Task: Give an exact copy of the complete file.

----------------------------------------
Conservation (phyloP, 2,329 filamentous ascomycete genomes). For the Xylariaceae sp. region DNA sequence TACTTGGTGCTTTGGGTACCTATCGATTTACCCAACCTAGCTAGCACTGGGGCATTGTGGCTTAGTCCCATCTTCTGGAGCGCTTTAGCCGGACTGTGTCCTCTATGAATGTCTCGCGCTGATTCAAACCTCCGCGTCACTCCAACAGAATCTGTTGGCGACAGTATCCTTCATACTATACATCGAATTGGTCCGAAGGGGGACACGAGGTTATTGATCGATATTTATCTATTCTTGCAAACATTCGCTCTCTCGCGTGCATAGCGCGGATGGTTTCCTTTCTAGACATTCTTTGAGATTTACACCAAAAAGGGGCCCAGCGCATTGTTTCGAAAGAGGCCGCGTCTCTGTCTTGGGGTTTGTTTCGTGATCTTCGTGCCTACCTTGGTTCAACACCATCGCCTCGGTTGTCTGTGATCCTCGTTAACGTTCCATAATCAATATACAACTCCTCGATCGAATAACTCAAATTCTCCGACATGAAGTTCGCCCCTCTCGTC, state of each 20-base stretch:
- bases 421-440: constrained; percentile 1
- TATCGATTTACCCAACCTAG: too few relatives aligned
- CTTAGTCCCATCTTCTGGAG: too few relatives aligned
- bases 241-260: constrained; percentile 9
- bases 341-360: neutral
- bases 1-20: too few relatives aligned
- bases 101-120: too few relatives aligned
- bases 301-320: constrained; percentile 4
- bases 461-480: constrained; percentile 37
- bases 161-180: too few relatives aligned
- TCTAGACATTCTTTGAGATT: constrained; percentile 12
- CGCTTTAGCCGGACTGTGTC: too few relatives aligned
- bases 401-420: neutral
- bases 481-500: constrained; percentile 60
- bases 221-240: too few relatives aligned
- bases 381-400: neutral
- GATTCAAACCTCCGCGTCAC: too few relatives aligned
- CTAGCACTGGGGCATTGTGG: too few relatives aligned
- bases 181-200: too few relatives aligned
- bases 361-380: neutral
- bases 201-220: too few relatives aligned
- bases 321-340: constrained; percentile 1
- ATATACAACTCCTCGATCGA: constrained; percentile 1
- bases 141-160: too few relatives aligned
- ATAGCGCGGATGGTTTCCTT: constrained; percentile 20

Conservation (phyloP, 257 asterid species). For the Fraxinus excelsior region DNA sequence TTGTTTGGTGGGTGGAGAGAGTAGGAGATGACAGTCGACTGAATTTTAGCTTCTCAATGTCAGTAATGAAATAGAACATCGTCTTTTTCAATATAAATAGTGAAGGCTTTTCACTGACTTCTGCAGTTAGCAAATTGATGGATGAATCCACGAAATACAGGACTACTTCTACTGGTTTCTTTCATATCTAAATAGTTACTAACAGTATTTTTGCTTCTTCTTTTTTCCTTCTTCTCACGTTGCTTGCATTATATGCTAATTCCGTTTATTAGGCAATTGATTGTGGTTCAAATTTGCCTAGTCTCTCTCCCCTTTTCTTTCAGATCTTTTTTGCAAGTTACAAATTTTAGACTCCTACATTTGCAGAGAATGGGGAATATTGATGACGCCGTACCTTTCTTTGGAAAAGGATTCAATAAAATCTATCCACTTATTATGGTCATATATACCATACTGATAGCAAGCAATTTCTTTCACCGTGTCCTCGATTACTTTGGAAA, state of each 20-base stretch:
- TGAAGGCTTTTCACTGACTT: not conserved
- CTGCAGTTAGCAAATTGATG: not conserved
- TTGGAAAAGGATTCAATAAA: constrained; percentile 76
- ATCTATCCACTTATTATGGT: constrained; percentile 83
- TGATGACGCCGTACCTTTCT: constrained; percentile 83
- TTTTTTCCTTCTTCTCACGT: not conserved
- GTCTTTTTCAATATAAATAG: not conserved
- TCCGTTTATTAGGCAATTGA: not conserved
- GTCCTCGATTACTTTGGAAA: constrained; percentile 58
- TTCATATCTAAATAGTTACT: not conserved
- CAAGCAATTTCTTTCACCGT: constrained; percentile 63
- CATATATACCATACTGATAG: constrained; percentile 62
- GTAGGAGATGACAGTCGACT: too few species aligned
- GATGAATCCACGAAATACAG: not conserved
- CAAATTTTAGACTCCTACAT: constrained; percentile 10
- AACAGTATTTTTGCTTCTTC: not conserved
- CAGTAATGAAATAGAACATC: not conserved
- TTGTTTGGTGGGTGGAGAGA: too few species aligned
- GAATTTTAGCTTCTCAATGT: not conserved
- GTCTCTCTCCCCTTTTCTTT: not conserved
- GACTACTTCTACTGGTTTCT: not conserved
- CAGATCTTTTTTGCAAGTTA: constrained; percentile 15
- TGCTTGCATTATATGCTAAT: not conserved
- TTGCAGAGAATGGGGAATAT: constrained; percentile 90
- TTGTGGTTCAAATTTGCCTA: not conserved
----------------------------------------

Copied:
Conservation (phyloP, 2,329 filamentous ascomycete genomes). For the Xylariaceae sp. region DNA sequence TACTTGGTGCTTTGGGTACCTATCGATTTACCCAACCTAGCTAGCACTGGGGCATTGTGGCTTAGTCCCATCTTCTGGAGCGCTTTAGCCGGACTGTGTCCTCTATGAATGTCTCGCGCTGATTCAAACCTCCGCGTCACTCCAACAGAATCTGTTGGCGACAGTATCCTTCATACTATACATCGAATTGGTCCGAAGGGGGACACGAGGTTATTGATCGATATTTATCTATTCTTGCAAACATTCGCTCTCTCGCGTGCATAGCGCGGATGGTTTCCTTTCTAGACATTCTTTGAGATTTACACCAAAAAGGGGCCCAGCGCATTGTTTCGAAAGAGGCCGCGTCTCTGTCTTGGGGTTTGTTTCGTGATCTTCGTGCCTACCTTGGTTCAACACCATCGCCTCGGTTGTCTGTGATCCTCGTTAACGTTCCATAATCAATATACAACTCCTCGATCGAATAACTCAAATTCTCCGACATGAAGTTCGCCCCTCTCGTC, state of each 20-base stretch:
- bases 421-440: constrained; percentile 1
- TATCGATTTACCCAACCTAG: too few relatives aligned
- CTTAGTCCCATCTTCTGGAG: too few relatives aligned
- bases 241-260: constrained; percentile 9
- bases 341-360: neutral
- bases 1-20: too few relatives aligned
- bases 101-120: too few relatives aligned
- bases 301-320: constrained; percentile 4
- bases 461-480: constrained; percentile 37
- bases 161-180: too few relatives aligned
- TCTAGACATTCTTTGAGATT: constrained; percentile 12
- CGCTTTAGCCGGACTGTGTC: too few relatives aligned
- bases 401-420: neutral
- bases 481-500: constrained; percentile 60
- bases 221-240: too few relatives aligned
- bases 381-400: neutral
- GATTCAAACCTCCGCGTCAC: too few relatives aligned
- CTAGCACTGGGGCATTGTGG: too few relatives aligned
- bases 181-200: too few relatives aligned
- bases 361-380: neutral
- bases 201-220: too few relatives aligned
- bases 321-340: constrained; percentile 1
- ATATACAACTCCTCGATCGA: constrained; percentile 1
- bases 141-160: too few relatives aligned
- ATAGCGCGGATGGTTTCCTT: constrained; percentile 20

Conservation (phyloP, 257 asterid species). For the Fraxinus excelsior region DNA sequence TTGTTTGGTGGGTGGAGAGAGTAGGAGATGACAGTCGACTGAATTTTAGCTTCTCAATGTCAGTAATGAAATAGAACATCGTCTTTTTCAATATAAATAGTGAAGGCTTTTCACTGACTTCTGCAGTTAGCAAATTGATGGATGAATCCACGAAATACAGGACTACTTCTACTGGTTTCTTTCATATCTAAATAGTTACTAACAGTATTTTTGCTTCTTCTTTTTTCCTTCTTCTCACGTTGCTTGCATTATATGCTAATTCCGTTTATTAGGCAATTGATTGTGGTTCAAATTTGCCTAGTCTCTCTCCCCTTTTCTTTCAGATCTTTTTTGCAAGTTACAAATTTTAGACTCCTACATTTGCAGAGAATGGGGAATATTGATGACGCCGTACCTTTCTTTGGAAAAGGATTCAATAAAATCTATCCACTTATTATGGTCATATATACCATACTGATAGCAAGCAATTTCTTTCACCGTGTCCTCGATTACTTTGGAAA, state of each 20-base stretch:
- TGAAGGCTTTTCACTGACTT: not conserved
- CTGCAGTTAGCAAATTGATG: not conserved
- TTGGAAAAGGATTCAATAAA: constrained; percentile 76
- ATCTATCCACTTATTATGGT: constrained; percentile 83
- TGATGACGCCGTACCTTTCT: constrained; percentile 83
- TTTTTTCCTTCTTCTCACGT: not conserved
- GTCTTTTTCAATATAAATAG: not conserved
- TCCGTTTATTAGGCAATTGA: not conserved
- GTCCTCGATTACTTTGGAAA: constrained; percentile 58
- TTCATATCTAAATAGTTACT: not conserved
- CAAGCAATTTCTTTCACCGT: constrained; percentile 63
- CATATATACCATACTGATAG: constrained; percentile 62
- GTAGGAGATGACAGTCGACT: too few species aligned
- GATGAATCCACGAAATACAG: not conserved
- CAAATTTTAGACTCCTACAT: constrained; percentile 10
- AACAGTATTTTTGCTTCTTC: not conserved
- CAGTAATGAAATAGAACATC: not conserved
- TTGTTTGGTGGGTGGAGAGA: too few species aligned
- GAATTTTAGCTTCTCAATGT: not conserved
- GTCTCTCTCCCCTTTTCTTT: not conserved
- GACTACTTCTACTGGTTTCT: not conserved
- CAGATCTTTTTTGCAAGTTA: constrained; percentile 15
- TGCTTGCATTATATGCTAAT: not conserved
- TTGCAGAGAATGGGGAATAT: constrained; percentile 90
- TTGTGGTTCAAATTTGCCTA: not conserved